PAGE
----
3 mins

Why is anger important?

Anger gets a bad rep. But anger is a normal, healthy emotion in a vast array of emotions (we all have). 

That’s not to say it’s always comfortable. But a lot of the discomfort we feel towards anger is because we haven’t been taught what to do with it. It’s seen as an “ugly” emotion – something we need to get rid of or suppress. 

But anger in itself is not bad – it’s a normal, healthy response to feeling wronged in some way. It only becomes bad when we harmfully impose our anger onto others.

When anger isn’t validated, it doesn’t just disappear. It festers. Very often our anger is alerting us to something that needs to be changed. 

Learning how to express our emotions in a healthy way can help us release them. The word emotion itself comes from the Latin “emotere”, literally meaning “energy in motion”. 

Emotions need to be felt and experienced – given the space to move, and eventually pass through. Of course, that’s not to say we should be going around venting our anger and frustrations onto everyone we meet…. But stuffing our anger down comes at a cost – to both ourselves and others. 

Learning how to sit and “be” with our anger can guide us towards living a life that is in line with our values.

Below we’ve listed some of anger’s valuable qualities:

Anger is there to protect us 

Anger is one of our most primitive emotions, and it is there to protect us. Anger can trigger the body’s fight or flight response, helping us to fight or flee from danger. It alerts us that something’s “up”. Anger isn’t the “bad guy” – it’s simply looking out for us.

Anger teaches us where our boundaries are

When something angers you, look inward for the underlying cause. Are you being threatened? Is something you love and care for being threatened? Are your boundaries being violated? Anger can be used as a powerful indicator for where our boundaries are, motivating us to look out for ourselves – and the people we care about – more effectively.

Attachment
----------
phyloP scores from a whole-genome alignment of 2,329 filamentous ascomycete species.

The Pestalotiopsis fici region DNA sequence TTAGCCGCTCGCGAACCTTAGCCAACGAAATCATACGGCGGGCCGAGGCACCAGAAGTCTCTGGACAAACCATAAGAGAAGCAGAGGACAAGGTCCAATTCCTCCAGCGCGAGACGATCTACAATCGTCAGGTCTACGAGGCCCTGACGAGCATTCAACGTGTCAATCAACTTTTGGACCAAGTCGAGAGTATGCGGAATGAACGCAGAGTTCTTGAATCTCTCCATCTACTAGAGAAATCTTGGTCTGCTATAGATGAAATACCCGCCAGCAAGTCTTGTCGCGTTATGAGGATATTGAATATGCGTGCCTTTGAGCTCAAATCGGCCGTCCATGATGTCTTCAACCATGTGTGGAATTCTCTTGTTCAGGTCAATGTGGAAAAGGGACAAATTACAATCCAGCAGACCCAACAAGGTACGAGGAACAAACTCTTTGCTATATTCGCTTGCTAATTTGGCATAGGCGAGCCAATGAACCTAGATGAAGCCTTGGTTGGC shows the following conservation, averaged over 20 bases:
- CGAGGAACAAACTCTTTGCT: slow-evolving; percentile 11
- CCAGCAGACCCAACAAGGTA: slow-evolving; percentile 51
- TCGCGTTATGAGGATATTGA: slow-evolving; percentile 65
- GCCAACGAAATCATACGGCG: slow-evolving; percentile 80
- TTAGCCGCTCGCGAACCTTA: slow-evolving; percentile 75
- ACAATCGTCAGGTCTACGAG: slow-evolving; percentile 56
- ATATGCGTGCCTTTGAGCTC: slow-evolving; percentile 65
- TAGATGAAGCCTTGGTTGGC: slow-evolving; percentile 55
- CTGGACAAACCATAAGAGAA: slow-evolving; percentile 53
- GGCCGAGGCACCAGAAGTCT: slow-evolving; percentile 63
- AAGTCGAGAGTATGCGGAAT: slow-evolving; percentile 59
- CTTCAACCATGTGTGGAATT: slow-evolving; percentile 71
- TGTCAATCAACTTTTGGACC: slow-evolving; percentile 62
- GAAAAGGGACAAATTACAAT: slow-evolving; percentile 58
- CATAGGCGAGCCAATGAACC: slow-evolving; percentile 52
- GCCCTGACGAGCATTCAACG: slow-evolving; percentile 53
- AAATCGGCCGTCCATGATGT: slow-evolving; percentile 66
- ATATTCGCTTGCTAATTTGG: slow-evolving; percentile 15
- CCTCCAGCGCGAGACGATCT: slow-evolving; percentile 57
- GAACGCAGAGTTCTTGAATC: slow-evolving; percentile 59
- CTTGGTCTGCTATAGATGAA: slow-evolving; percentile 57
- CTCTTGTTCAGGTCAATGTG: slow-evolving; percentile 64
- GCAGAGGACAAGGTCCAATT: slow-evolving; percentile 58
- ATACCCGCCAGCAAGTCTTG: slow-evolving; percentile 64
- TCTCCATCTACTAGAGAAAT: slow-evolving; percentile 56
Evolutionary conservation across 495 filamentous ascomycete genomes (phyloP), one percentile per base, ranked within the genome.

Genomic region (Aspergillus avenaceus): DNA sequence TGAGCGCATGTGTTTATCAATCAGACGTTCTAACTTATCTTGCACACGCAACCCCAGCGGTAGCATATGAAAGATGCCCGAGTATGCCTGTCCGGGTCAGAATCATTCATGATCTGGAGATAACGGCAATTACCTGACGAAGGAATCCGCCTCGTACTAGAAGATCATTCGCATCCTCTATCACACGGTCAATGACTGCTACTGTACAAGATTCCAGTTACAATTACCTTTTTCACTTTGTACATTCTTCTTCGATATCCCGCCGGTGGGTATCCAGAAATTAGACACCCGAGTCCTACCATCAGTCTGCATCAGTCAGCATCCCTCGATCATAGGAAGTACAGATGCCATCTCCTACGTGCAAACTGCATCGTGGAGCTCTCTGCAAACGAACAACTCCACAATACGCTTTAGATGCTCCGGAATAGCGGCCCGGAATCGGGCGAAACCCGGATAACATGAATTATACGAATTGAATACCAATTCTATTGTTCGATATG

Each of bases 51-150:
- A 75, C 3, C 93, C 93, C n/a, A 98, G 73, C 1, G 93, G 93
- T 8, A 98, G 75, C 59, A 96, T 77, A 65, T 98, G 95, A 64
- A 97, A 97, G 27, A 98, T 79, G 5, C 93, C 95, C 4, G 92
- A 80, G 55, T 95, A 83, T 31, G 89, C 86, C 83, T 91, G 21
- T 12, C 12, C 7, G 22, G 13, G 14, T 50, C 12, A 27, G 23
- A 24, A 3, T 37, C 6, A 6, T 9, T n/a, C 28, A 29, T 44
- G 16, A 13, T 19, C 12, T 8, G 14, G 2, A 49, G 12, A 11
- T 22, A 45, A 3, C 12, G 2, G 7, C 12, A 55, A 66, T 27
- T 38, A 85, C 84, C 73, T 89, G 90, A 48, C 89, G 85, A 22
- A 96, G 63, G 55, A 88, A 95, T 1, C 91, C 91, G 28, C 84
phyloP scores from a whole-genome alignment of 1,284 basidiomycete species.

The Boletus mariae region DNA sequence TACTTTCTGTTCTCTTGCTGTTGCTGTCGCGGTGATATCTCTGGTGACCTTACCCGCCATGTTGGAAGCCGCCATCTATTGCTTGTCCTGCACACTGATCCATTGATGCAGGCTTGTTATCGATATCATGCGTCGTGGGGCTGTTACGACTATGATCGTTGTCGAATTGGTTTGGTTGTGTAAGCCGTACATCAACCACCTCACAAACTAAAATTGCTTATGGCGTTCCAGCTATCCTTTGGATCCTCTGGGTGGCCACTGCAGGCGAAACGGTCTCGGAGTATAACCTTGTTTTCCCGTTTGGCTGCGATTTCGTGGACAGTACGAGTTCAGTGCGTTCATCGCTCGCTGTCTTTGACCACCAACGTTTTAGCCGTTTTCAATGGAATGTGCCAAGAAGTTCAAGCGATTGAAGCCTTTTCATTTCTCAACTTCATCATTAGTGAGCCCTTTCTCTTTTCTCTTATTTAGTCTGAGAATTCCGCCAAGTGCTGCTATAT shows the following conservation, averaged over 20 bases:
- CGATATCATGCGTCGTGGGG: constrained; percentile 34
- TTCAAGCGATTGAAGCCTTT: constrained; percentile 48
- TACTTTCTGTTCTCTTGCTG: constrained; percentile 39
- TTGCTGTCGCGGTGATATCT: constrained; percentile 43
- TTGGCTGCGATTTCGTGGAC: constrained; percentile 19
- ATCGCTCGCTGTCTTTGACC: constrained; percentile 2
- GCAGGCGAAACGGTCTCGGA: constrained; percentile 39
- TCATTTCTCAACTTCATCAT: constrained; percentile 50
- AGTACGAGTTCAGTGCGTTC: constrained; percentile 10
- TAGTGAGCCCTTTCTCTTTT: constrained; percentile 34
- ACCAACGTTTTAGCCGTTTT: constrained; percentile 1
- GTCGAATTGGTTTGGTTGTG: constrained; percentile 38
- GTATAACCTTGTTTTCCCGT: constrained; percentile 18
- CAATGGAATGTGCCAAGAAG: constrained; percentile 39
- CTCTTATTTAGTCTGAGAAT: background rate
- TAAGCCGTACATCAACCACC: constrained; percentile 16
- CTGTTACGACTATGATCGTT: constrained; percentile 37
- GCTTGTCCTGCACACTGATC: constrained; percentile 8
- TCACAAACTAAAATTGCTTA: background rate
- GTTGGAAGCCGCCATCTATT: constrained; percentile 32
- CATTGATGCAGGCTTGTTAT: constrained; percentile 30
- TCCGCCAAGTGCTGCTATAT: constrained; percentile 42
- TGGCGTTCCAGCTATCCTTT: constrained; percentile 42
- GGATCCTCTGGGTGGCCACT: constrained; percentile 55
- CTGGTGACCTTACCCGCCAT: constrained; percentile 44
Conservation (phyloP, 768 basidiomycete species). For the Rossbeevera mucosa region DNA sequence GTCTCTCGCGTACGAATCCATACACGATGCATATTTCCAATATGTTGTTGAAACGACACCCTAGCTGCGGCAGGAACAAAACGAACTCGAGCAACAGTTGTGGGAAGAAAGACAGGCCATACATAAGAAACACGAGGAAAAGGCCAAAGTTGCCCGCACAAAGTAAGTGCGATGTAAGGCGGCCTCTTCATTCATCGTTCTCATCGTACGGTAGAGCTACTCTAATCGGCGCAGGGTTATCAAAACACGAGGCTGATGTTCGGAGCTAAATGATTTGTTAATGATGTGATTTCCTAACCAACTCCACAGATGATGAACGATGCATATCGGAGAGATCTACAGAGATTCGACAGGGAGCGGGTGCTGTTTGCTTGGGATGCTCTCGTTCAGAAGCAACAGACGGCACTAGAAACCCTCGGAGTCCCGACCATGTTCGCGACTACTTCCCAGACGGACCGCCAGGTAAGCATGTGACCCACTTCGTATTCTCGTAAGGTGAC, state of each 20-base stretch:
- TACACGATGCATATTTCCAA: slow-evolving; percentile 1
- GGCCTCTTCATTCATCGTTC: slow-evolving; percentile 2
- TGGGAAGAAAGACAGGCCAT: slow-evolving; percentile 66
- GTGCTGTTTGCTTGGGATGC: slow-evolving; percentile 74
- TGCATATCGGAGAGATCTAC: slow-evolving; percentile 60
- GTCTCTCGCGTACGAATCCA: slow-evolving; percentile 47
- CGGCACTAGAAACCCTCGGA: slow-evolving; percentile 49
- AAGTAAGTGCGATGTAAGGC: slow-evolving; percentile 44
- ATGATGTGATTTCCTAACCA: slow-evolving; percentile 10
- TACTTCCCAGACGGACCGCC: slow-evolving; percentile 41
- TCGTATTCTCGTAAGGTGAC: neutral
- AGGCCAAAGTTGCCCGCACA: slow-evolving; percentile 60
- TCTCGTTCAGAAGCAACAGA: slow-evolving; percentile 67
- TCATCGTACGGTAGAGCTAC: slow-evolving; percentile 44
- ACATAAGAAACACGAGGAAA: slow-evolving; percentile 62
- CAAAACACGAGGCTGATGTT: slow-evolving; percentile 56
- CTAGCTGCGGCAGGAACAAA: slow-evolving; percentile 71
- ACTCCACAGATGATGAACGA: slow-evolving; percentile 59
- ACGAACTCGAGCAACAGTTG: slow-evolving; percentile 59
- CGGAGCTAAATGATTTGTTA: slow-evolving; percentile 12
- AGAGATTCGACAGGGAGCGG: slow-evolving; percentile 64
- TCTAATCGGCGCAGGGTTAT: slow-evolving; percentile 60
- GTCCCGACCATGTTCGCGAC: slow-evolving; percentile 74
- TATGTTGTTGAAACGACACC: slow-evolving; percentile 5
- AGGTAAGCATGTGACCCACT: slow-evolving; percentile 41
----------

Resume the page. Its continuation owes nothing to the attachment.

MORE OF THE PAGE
It indicates that something wrong has been done to us – or to someone we love. It indicates that changes need to be made. Of course, that doesn’t mean acting aggressively but it’s an instigator for growth.

Anger enables us to get our needs met

Anger can alert us to injustice, and to reach out and strive for what we deserve. It can inspire us to take up our rightful place in the world.

Anger can motivate us to enact positive change

Whilst some of the more joyful emotions tend to guide us towards the positive, anger can guide us away from the negative – which is just as important. Anger has the power to move us away from dangerous or destructive people, places or even systems or beliefs.

Humans are emotional beings. To deny that is to deny what it is to be human – and it only causes us more harm than good. Instead of suppressing anger, try mindfully leaning in to it – see what it has to say, and use it for positive change.


Dr Elena Touroni

Dr Elena Touroni

8 June 2020

"Dr. Elena Touroni is a skilled and experienced Consultant Psychologist with a track record of delivering high-quality services for individuals with all common emotional difficulties and those with a diagnosis of personality disorder. She is experienced in service design and delivery, the management of multi-disciplinary teams, organisational consultancy, and development and delivery of both national and bespoke training to providers in the statutory and non-statutory sector."

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Dr Elena Touroni Introduction

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Dr Stacie Tay

Dr Stacie Tay attained her BSc (Hons) Psychology at the University of Nottingham and worked as a psychologist at the Institute of Mental Health, Singapore, before returning to the UK to complete her Doctorate in Clinical Psychology at the University College London.   

Dr Tay has worked in a variety of settings within the NHS for more than eight years, including primary and secondary care, specialist psychological services and forensic inpatient settings. She currently works as a Clinical Psychologist at the North East London Foundation Trust.  

She has extensive experience working with individuals and groups, providing evidence-based psychological therapies including Cognitive Behavioural Therapy (CBT), Interpersonal Psychotherapy, Acceptance and Commitment Therapy (ACT), Compassion Focused Therapy (CFT) and Mindfulness-based approaches as well as Schema-informed therapy.   

Dr Tay’s clinical experience involves working with people who present with a range of mild to severe mental health difficulties. This includes depression, anxiety (OCD, social anxiety, panic disorder, generalized anxiety disorder, health anxiety, phobia-related disorders, PTSD), stress related issues, low self-esteem, complex trauma, interpersonal difficulties, grief and bereavement, and long-term health conditions.